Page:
These changes needn’t be major life overhauls. At CCL, we teach that making even small adjustments helps you make time for wellness, which will pay off in all areas of your life, helping you to come closer to reaching your true potential as a leader.

Quote: Make Time for Wellness to Achieve Your Full Potential - Jessica Glazer, CCL Leadership Solutions Partner

How to Make Time for Wellness: 4 Proven Positive Psychology Techniques

Wellness Tips to Help You Achieve Your Full Leadership Potential

Here are 4 wellness techniques that have been scientifically proven to decrease your stress and increase your resilience, wellbeing, and leadership:

  • Increase your sleep, both in terms of quality and quantity.
  • Increase your movement with exercise throughout the day.
  • Develop your mindfulness skills (via various meditation techniques).
  • Foster a culture of gratitude both at work, and at home.

Making headway in any of these 4 areas requires no more than 20 minutes a day — and often, as few as 3 minutes will do the trick. These small steps will improve your resilience and therefore help move you closer to accessing your untapped leadership potential.

By increasing in each of these 4 areas — sleep, movement, mindfulness, and gratitude — even if only minutes per day, you will make time for wellness, when time is at a premium.

Resilience That Works book cover
Dive deeper into 8 evidence-based practices that keep you healthy, focused, and functioning with our book, Resilience That Works: Eight Practices for Leadership and Life, “a practical guide for gaining and maintaining strength through the trials and tribulations of leading and living.”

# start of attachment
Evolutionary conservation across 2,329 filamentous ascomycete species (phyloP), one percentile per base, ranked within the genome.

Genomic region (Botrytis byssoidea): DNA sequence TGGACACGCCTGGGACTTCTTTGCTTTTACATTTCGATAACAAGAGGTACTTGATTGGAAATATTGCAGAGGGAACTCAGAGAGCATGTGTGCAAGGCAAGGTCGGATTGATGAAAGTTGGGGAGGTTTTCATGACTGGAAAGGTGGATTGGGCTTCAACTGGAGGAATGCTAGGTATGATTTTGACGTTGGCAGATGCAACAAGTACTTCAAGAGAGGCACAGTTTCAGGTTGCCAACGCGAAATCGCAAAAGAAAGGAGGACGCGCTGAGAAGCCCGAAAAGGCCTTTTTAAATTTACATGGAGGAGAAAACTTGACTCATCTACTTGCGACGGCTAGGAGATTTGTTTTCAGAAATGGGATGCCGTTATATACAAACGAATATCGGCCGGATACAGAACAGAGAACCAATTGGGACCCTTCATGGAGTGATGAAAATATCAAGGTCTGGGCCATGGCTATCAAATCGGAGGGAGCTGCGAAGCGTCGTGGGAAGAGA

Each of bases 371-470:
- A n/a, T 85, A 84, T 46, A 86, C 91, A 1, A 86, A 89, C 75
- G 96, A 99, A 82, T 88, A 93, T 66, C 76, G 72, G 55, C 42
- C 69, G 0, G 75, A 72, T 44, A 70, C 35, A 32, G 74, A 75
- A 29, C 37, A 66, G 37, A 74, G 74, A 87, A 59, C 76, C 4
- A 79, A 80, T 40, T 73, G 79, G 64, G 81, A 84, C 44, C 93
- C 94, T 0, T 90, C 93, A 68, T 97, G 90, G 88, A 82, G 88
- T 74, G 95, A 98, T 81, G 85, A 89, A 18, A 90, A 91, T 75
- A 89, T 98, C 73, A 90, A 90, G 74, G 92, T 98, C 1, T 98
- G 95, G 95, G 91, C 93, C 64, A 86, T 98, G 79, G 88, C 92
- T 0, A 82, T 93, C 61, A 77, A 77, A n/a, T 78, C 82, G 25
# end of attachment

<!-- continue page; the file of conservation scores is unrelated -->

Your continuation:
-Adam Grant, #1 New York Times bestselling author

1. Increase your sleep.

Time commitment: As little as 20 minutes a day

Research shows that you lose one IQ point for every lost hour of sleep. Go to bed just 20 minutes earlier. Or, catch up by taking a quick nap during the day, and reap the added benefit of increasing both your alertness and productivity levels for the afternoon. Consider a short nap after lunch or before dinnertime with your family. Your partner, friends, or children deserve your attention, and it can be hard to focus if you’re nodding off.

If naps won’t work, set your alarm to wake you at the time you’ll actually need to get up. Hitting the snooze button may make you feel like you’re sneaking in a few extra minutes of rest, but you’d be better off letting your alarm go off 20 minutes later and getting up after an extra bit of restorative sleep. Being tired at work is a roadblock for leaders.

2. Increase your movement.

Time commitment: 5 minutes a day